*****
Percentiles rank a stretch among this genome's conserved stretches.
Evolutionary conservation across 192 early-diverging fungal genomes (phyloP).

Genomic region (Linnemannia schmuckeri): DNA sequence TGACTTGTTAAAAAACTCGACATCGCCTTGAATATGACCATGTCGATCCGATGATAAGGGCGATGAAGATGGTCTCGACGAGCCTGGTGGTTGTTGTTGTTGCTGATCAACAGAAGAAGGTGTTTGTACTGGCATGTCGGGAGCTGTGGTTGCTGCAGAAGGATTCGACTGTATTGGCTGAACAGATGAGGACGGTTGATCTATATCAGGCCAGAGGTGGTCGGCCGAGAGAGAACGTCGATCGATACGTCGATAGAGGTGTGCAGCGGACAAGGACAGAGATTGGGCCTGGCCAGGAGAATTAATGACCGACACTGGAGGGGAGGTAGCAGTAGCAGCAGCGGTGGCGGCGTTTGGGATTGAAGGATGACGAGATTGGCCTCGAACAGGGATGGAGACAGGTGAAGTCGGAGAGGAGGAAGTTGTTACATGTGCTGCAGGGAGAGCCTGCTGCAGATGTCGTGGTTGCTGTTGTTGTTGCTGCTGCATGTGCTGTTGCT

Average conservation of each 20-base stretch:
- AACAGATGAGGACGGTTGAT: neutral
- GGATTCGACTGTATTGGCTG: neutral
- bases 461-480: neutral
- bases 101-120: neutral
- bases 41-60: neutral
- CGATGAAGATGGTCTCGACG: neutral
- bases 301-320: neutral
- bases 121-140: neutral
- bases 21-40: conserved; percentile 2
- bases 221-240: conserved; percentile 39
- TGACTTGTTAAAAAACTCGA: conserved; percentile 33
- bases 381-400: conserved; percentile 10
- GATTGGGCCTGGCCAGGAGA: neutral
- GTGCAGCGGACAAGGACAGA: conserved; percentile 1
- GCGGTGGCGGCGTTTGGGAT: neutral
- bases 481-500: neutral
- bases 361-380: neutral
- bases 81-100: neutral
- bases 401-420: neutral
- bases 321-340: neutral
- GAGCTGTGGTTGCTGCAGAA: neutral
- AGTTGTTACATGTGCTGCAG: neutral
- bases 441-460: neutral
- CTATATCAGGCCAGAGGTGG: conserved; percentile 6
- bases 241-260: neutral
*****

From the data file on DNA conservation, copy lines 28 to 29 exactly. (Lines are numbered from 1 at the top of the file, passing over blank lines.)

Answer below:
- CTATATCAGGCCAGAGGTGG: conserved; percentile 6
- bases 241-260: neutral